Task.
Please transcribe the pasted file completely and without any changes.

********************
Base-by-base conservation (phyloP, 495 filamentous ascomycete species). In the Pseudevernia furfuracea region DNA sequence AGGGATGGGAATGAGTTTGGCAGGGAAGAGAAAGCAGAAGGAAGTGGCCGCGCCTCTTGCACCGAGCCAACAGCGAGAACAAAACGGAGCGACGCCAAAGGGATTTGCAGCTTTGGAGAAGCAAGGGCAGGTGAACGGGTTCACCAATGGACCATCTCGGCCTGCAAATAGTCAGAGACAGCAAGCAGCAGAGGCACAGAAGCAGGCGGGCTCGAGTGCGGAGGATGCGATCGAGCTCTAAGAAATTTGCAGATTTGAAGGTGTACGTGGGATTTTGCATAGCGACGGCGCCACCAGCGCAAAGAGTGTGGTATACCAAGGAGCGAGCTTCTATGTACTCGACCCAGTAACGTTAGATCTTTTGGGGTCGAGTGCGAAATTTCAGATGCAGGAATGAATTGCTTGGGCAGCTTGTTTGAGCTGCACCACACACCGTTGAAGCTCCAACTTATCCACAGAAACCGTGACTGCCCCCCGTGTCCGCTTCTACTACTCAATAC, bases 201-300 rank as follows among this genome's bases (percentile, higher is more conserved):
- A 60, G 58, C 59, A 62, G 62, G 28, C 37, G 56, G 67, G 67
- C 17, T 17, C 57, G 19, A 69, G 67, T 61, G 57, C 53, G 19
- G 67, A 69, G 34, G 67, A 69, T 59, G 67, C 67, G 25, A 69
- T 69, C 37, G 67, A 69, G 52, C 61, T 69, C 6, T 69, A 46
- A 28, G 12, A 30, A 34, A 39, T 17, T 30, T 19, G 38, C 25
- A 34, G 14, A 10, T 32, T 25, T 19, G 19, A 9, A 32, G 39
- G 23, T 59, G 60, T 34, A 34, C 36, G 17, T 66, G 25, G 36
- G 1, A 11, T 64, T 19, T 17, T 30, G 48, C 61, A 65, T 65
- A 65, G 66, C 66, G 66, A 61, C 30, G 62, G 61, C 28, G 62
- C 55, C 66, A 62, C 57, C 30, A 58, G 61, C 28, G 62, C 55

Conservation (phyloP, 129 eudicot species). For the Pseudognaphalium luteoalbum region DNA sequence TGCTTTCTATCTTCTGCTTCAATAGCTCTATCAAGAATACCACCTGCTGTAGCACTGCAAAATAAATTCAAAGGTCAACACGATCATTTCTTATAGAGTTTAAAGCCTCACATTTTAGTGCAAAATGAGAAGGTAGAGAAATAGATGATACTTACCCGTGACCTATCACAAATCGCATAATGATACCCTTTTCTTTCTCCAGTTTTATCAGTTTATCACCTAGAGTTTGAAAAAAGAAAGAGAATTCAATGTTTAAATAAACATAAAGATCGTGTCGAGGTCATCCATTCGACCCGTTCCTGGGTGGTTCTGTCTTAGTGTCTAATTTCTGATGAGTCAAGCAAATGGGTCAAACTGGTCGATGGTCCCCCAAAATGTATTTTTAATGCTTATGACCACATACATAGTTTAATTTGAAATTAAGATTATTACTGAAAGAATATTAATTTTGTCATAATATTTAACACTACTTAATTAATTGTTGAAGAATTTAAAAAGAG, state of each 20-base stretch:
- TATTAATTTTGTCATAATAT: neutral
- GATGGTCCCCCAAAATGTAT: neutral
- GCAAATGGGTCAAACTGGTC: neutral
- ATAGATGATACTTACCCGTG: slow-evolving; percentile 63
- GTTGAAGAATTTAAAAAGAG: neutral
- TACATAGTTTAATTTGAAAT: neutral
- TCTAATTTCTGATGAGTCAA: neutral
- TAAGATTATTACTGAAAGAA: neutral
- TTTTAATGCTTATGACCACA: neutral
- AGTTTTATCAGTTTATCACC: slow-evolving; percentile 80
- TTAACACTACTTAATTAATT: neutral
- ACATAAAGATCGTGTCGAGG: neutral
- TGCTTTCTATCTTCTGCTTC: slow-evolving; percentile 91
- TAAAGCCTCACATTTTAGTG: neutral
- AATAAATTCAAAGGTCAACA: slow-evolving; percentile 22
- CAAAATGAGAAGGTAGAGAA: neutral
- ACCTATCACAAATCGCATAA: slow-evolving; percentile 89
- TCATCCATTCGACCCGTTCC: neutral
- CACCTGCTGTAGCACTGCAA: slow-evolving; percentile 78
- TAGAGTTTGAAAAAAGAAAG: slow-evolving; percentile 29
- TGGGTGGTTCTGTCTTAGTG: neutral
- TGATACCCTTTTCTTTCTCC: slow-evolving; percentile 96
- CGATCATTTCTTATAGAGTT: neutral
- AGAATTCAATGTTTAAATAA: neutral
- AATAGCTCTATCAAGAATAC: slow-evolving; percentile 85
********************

Base-by-base conservation (phyloP, 495 filamentous ascomycete species). In the Pseudevernia furfuracea region DNA sequence AGGGATGGGAATGAGTTTGGCAGGGAAGAGAAAGCAGAAGGAAGTGGCCGCGCCTCTTGCACCGAGCCAACAGCGAGAACAAAACGGAGCGACGCCAAAGGGATTTGCAGCTTTGGAGAAGCAAGGGCAGGTGAACGGGTTCACCAATGGACCATCTCGGCCTGCAAATAGTCAGAGACAGCAAGCAGCAGAGGCACAGAAGCAGGCGGGCTCGAGTGCGGAGGATGCGATCGAGCTCTAAGAAATTTGCAGATTTGAAGGTGTACGTGGGATTTTGCATAGCGACGGCGCCACCAGCGCAAAGAGTGTGGTATACCAAGGAGCGAGCTTCTATGTACTCGACCCAGTAACGTTAGATCTTTTGGGGTCGAGTGCGAAATTTCAGATGCAGGAATGAATTGCTTGGGCAGCTTGTTTGAGCTGCACCACACACCGTTGAAGCTCCAACTTATCCACAGAAACCGTGACTGCCCCCCGTGTCCGCTTCTACTACTCAATAC, bases 201-300 rank as follows among this genome's bases (percentile, higher is more conserved):
- A 60, G 58, C 59, A 62, G 62, G 28, C 37, G 56, G 67, G 67
- C 17, T 17, C 57, G 19, A 69, G 67, T 61, G 57, C 53, G 19
- G 67, A 69, G 34, G 67, A 69, T 59, G 67, C 67, G 25, A 69
- T 69, C 37, G 67, A 69, G 52, C 61, T 69, C 6, T 69, A 46
- A 28, G 12, A 30, A 34, A 39, T 17, T 30, T 19, G 38, C 25
- A 34, G 14, A 10, T 32, T 25, T 19, G 19, A 9, A 32, G 39
- G 23, T 59, G 60, T 34, A 34, C 36, G 17, T 66, G 25, G 36
- G 1, A 11, T 64, T 19, T 17, T 30, G 48, C 61, A 65, T 65
- A 65, G 66, C 66, G 66, A 61, C 30, G 62, G 61, C 28, G 62
- C 55, C 66, A 62, C 57, C 30, A 58, G 61, C 28, G 62, C 55

Conservation (phyloP, 129 eudicot species). For the Pseudognaphalium luteoalbum region DNA sequence TGCTTTCTATCTTCTGCTTCAATAGCTCTATCAAGAATACCACCTGCTGTAGCACTGCAAAATAAATTCAAAGGTCAACACGATCATTTCTTATAGAGTTTAAAGCCTCACATTTTAGTGCAAAATGAGAAGGTAGAGAAATAGATGATACTTACCCGTGACCTATCACAAATCGCATAATGATACCCTTTTCTTTCTCCAGTTTTATCAGTTTATCACCTAGAGTTTGAAAAAAGAAAGAGAATTCAATGTTTAAATAAACATAAAGATCGTGTCGAGGTCATCCATTCGACCCGTTCCTGGGTGGTTCTGTCTTAGTGTCTAATTTCTGATGAGTCAAGCAAATGGGTCAAACTGGTCGATGGTCCCCCAAAATGTATTTTTAATGCTTATGACCACATACATAGTTTAATTTGAAATTAAGATTATTACTGAAAGAATATTAATTTTGTCATAATATTTAACACTACTTAATTAATTGTTGAAGAATTTAAAAAGAG, state of each 20-base stretch:
- TATTAATTTTGTCATAATAT: neutral
- GATGGTCCCCCAAAATGTAT: neutral
- GCAAATGGGTCAAACTGGTC: neutral
- ATAGATGATACTTACCCGTG: slow-evolving; percentile 63
- GTTGAAGAATTTAAAAAGAG: neutral
- TACATAGTTTAATTTGAAAT: neutral
- TCTAATTTCTGATGAGTCAA: neutral
- TAAGATTATTACTGAAAGAA: neutral
- TTTTAATGCTTATGACCACA: neutral
- AGTTTTATCAGTTTATCACC: slow-evolving; percentile 80
- TTAACACTACTTAATTAATT: neutral
- ACATAAAGATCGTGTCGAGG: neutral
- TGCTTTCTATCTTCTGCTTC: slow-evolving; percentile 91
- TAAAGCCTCACATTTTAGTG: neutral
- AATAAATTCAAAGGTCAACA: slow-evolving; percentile 22
- CAAAATGAGAAGGTAGAGAA: neutral
- ACCTATCACAAATCGCATAA: slow-evolving; percentile 89
- TCATCCATTCGACCCGTTCC: neutral
- CACCTGCTGTAGCACTGCAA: slow-evolving; percentile 78
- TAGAGTTTGAAAAAAGAAAG: slow-evolving; percentile 29
- TGGGTGGTTCTGTCTTAGTG: neutral
- TGATACCCTTTTCTTTCTCC: slow-evolving; percentile 96
- CGATCATTTCTTATAGAGTT: neutral
- AGAATTCAATGTTTAAATAA: neutral
- AATAGCTCTATCAAGAATAC: slow-evolving; percentile 85